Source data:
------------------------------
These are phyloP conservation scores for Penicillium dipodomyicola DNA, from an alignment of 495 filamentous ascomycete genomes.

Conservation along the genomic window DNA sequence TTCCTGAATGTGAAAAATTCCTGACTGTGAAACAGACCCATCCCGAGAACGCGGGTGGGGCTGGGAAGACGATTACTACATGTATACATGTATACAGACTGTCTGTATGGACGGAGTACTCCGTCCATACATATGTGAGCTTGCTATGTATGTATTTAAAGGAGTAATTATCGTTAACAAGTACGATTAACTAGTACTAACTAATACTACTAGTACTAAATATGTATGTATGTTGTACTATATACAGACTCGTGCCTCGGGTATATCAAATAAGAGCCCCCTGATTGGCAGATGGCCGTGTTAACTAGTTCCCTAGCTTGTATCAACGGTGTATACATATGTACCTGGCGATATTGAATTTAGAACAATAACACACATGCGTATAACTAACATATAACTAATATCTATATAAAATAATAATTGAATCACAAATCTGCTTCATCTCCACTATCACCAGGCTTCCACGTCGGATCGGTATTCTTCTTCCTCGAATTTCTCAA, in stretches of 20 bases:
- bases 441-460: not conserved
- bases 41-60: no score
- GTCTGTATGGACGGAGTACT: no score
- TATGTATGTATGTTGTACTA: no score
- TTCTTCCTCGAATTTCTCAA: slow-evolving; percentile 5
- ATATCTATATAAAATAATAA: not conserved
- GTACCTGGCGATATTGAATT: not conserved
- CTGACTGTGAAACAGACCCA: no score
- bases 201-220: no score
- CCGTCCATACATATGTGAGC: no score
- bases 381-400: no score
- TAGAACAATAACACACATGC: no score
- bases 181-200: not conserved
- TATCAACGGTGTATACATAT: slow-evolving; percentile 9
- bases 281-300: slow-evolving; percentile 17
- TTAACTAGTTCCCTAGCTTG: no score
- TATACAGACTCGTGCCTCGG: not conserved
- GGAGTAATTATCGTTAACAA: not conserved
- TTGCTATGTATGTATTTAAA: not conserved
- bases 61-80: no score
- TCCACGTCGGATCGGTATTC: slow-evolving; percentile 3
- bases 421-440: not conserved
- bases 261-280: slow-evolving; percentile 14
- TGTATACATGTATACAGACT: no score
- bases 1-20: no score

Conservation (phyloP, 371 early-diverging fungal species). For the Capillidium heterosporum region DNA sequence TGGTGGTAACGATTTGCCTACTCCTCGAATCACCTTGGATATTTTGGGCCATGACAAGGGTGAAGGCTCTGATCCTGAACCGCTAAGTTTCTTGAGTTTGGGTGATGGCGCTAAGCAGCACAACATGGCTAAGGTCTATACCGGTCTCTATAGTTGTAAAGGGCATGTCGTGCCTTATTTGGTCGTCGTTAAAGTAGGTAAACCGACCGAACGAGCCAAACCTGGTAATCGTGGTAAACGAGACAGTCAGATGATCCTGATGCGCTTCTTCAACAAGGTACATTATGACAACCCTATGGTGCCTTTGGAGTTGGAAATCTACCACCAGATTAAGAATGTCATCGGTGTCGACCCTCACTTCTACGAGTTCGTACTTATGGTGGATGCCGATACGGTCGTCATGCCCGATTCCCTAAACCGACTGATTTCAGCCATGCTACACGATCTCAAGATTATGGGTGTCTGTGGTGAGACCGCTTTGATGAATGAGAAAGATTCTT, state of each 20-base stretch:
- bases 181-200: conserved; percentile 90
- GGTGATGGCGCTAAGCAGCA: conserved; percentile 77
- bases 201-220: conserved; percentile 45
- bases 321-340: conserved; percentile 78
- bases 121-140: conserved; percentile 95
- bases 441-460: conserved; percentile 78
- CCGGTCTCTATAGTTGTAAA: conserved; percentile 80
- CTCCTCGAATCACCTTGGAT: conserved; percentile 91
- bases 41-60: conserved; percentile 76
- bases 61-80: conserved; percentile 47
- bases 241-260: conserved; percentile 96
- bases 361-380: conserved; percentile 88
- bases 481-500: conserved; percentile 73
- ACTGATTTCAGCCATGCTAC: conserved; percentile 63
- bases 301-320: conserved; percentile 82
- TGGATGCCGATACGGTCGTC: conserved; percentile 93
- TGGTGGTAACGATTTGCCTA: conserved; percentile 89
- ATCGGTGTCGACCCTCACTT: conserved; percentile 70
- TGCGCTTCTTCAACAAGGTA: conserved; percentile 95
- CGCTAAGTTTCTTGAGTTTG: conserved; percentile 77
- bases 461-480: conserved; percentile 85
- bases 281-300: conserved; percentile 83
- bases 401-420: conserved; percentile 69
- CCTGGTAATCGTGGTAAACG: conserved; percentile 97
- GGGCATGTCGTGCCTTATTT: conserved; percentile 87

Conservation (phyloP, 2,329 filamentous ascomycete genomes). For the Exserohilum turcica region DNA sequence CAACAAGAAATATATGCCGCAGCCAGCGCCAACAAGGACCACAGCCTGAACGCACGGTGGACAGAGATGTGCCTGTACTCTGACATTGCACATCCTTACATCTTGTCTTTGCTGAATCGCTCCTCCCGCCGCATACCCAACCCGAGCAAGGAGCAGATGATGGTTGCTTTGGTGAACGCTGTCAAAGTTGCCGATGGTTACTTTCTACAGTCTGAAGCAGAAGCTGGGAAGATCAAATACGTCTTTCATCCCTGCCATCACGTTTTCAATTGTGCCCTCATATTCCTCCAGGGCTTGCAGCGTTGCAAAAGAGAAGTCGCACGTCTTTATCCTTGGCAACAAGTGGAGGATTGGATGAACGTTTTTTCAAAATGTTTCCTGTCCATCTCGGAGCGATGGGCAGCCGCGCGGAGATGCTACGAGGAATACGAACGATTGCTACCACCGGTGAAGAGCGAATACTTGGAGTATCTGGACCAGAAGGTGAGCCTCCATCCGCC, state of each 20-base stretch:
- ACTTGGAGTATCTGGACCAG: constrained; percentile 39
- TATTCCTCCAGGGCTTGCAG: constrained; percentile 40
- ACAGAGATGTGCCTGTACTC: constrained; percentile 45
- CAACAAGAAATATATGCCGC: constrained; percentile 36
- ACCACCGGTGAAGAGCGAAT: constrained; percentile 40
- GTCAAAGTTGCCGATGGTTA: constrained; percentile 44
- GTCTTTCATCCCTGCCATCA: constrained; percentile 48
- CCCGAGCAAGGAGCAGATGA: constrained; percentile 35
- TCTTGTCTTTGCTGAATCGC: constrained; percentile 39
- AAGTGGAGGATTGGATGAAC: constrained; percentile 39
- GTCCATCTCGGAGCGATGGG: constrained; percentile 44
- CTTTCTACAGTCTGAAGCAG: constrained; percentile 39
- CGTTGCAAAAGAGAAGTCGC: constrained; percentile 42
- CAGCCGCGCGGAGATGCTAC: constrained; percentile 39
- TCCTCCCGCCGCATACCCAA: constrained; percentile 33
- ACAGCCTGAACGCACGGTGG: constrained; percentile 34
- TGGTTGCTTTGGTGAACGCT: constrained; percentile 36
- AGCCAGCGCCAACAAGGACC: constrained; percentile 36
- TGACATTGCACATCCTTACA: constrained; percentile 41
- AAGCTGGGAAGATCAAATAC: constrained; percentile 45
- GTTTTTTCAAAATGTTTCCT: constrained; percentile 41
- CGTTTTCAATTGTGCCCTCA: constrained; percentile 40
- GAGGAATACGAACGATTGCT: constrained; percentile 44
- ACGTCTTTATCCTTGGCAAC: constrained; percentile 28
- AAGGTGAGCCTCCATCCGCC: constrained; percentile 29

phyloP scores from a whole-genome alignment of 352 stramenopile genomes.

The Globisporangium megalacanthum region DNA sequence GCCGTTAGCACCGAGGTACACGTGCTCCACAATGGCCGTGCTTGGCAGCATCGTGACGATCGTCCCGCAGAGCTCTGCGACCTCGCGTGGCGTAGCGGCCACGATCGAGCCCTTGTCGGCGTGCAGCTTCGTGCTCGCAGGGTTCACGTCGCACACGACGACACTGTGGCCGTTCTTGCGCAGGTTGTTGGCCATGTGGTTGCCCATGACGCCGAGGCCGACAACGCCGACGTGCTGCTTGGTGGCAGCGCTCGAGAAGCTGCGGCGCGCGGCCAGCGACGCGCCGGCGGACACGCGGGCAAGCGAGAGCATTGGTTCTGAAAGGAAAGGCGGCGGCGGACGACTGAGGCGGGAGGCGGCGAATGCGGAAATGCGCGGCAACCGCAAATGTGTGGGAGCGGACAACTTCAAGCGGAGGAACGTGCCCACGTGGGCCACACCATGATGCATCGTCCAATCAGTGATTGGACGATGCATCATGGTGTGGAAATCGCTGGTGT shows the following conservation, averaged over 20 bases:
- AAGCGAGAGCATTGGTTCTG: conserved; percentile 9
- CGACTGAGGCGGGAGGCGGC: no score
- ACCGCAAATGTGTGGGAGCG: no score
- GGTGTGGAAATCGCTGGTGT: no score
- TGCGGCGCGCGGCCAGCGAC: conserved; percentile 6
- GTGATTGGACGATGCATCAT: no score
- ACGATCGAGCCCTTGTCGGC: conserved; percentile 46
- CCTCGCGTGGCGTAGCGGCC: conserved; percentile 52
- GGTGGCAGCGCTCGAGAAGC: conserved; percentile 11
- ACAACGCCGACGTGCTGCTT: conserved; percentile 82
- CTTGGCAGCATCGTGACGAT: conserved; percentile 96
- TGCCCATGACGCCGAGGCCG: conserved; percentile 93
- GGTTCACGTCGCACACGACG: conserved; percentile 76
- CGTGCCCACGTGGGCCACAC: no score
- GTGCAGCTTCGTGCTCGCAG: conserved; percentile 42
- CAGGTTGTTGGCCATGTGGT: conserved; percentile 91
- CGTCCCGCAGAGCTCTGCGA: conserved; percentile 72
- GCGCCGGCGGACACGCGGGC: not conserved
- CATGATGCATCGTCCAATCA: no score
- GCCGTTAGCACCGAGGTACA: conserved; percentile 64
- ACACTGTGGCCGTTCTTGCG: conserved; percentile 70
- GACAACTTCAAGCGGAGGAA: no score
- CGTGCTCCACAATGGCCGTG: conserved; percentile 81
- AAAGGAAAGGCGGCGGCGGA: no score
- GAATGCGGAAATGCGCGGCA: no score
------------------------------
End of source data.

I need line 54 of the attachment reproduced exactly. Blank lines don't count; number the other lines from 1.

Conservation (phyloP, 2,329 filamentous ascomycete genomes). For the Exserohilum turcica region DNA sequence CAACAAGAAATATATGCCGCAGCCAGCGCCAACAAGGACCACAGCCTGAACGCACGGTGGACAGAGATGTGCCTGTACTCTGACATTGCACATCCTTACATCTTGTCTTTGCTGAATCGCTCCTCCCGCCGCATACCCAACCCGAGCAAGGAGCAGATGATGGTTGCTTTGGTGAACGCTGTCAAAGTTGCCGATGGTTACTTTCTACAGTCTGAAGCAGAAGCTGGGAAGATCAAATACGTCTTTCATCCCTGCCATCACGTTTTCAATTGTGCCCTCATATTCCTCCAGGGCTTGCAGCGTTGCAAAAGAGAAGTCGCACGTCTTTATCCTTGGCAACAAGTGGAGGATTGGATGAACGTTTTTTCAAAATGTTTCCTGTCCATCTCGGAGCGATGGGCAGCCGCGCGGAGATGCTACGAGGAATACGAACGATTGCTACCACCGGTGAAGAGCGAATACTTGGAGTATCTGGACCAGAAGGTGAGCCTCCATCCGCC, state of each 20-base stretch: